A Fertile Field : Dirt-Pile 'Sculpture' Cultivates Worshipful Following Among New York Art Lovers


Dirt. The New York Earth Room, a permanent exhibition of the Dia Center for the Arts, is full of it--280,000 pounds of peat and bark, to be precise, 21 inches deep in a 3,600-square-foot apartment space, piled right up to the windowsills.

For 11 years now, the Earth Room, described as Walter De Maria's "massive, simple, horizontal sculpture," has attracted a kind of worshipful following. Both a primitive pagan shrine and a work of postmodern absurdism, it calls to mind the lyrics of a Joni Mitchell song: "They took all the trees/ Put them in a tree museum/ And they charged the people/ A dollar and a half just to see 'em."

But the Earth Room, moist-aired, sound-absorbent, white-washed, is free.

A small shingle advertises its location in an unremarkable building, where an Earth Room enthusiast has scratched a small star into the steel plate next to the buzzer. A few rings at 2B will get you in.

Behold dirt, perhaps our most common and familiar substance, now rendered inaccessible in this pristine space. Preventing overflow of soil into the non-exhibition area is a pane of thick glass, a 3-foot-high dam. With weekly waterings and rakings, the Earth Room is as pampered as a socialite's hair.

Bill Dilworth is the 37-year-old guardian of the room. Dressed in sneakers, paint-splattered shorts and a T-shirt, he's raking the upper-right-hand corner of this indoor field, moving quickly toward the center.

"A cultivator gets down twice as deep as a rake," Dilworth says, pushing dirt with a steady left-right movement. "It gives the soil a nice bumpy texture."

The Earth Room receives an average of 200 visitors a week, most of them on Saturday. The all-time attendance high was recently logged on Earth Day, when 200 people packed the space.

"They were quiet--more like a congregation than a convention," Dilworth recalls.

The simple enigma posed by the room has kept critics chattering for years. "It claims all the attention, like a spoiled child in a room full of adults," snipped New York magazine. "The room is so obviously an act of aggression," opined Artforum. "One feels that the dirt is captured, like a proud lion on display at the zoo," mused the Soho News. The New York Times called it "the world's largest cat box."

In fact, a cat from a neighboring apartment did wander up once and test Earth Room soil.

Other eventful happenings and overheard commentary are duly noted by Dilworth in a small spiral ring notebook. When the Dia Center's executive director, Charles B. Wright, pays a monthly visit, he and Dilworth set up table and chairs on the Earth Room mound, drink coffee and talk dirt.

There is the story of the woman who wanted to know how "permanent" the installation was, for the purpose of scattering her brother's ashes in the room. The request was denied, as was the wish of a dance company director who wanted her troupe to perform barefoot on the soil.

Flipping through the pages of his journal, Dilworth notes that two Upstate New York farmers visited and declared that Earth Room soil "could yield 60 to 80 bushels an acre."

He talks about the day a man serenaded the soil with his harmonica; about the woman who came regularly to giggle, then laugh raucously.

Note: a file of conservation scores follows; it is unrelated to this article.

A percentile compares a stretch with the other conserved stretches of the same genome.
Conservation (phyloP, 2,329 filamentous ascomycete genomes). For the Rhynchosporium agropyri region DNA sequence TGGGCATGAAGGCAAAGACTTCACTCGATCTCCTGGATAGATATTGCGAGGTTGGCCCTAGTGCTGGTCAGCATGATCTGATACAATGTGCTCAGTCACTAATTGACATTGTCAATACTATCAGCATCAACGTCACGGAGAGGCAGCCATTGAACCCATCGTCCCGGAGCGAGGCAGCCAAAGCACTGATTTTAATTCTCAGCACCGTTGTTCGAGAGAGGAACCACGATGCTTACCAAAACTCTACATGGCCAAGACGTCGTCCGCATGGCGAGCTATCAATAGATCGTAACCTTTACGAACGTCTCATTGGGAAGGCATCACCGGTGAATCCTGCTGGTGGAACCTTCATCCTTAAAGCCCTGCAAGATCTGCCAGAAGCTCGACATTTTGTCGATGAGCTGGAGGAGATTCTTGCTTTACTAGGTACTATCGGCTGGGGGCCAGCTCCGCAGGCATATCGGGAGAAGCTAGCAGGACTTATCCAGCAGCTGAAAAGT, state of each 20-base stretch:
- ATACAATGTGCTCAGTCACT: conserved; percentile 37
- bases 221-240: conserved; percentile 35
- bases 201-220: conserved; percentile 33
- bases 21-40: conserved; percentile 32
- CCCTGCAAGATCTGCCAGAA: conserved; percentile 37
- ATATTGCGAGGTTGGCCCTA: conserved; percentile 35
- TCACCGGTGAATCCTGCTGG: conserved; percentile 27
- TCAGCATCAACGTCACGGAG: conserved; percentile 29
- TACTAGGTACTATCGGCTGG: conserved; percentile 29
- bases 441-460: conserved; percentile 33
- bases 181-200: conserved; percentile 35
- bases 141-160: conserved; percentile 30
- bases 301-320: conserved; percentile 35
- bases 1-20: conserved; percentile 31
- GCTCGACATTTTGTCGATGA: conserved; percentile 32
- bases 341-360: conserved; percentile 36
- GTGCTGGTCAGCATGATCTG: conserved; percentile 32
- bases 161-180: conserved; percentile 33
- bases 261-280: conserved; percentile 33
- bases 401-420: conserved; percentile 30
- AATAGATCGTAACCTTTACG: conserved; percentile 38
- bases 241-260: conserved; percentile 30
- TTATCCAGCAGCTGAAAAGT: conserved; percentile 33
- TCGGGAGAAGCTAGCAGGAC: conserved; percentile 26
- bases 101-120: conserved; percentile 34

"Laughter isn't always considered an appropriate response to art," Dilworth says. "But we don't mind it here."

When he's not tending the room, Dilworth sits at a desk, alone in a stark space around the corner from the viewing area. No surveillance cameras monitor visitors, some of whom have taken advantage of the privacy and enjoyed romantic interludes.

"I can see shadows on the wall," Dilworth smiles. "People ask me all the time about rolling around naked in the dirt. To my knowledge, it hasn't happened in daylight. But," he says cryptically, "after hours, it's anyone's guess."

There's more to a room full of dirt than meets the eye--a sheet of plastic is the sole barrier between soil and a hardwood floor. Every few months, trenches are dug to check for wall and floor rot. Last year, when two crumbling walls were replaced and the entire space repainted, Earth Room soil became so packed from trampling that it had to be turned with a shovel. And until they recently moved, the neighbors downstairs in 1B complained that their ceiling was about to cave in.

The Earth Room holds secrets. When he is alone, Dilworth rakes to flamenco music. "There's a nice rhythm, a nice pounding of the heels to it," he says.

He often waters the earth to tapes of birdcalls.

"There's something about the water splashing, creating little rivulets, sending up rainbows, that I find transporting."

The Earth Room is also perhaps the only artwork in New York that yields a regular harvest. Airborne spores grow two types of mushrooms; there's the edible shaggy parasol mushroom that Dilworth's friends recommend he use in spaghetti.

A more suspicious-looking gray mushroom Dilworth steadfastly avoids. "They look too strange," he shudders. "They grow in clusters. I won't go near them."

Breaking the Earth Room's boundaries has relatively harmless consequences; on weekends, rowdy high school students occasionally throw dirt balls.

"People can't hurt this art," Dilworth says. "Dirt can be cleaned off walls, footprints can always be raked over." Touching the soil isn't encouraged, but it's within reach and tempting.

Perhaps it's his own frequent contact with the soil that keeps Dilworth so easygoing in a sea of suspect, weak-willed Earth-ophiles. "The biggest giveaway," he chuckles, "is when people leave the Earth Room, and they wave goodby with what look like black-gloved hands."

The Dia Center for the Arts' Earth Room is at 141 Wooster St. in Soho and open to the public Wednesday through Saturday, 12 to 6. Admission is free.

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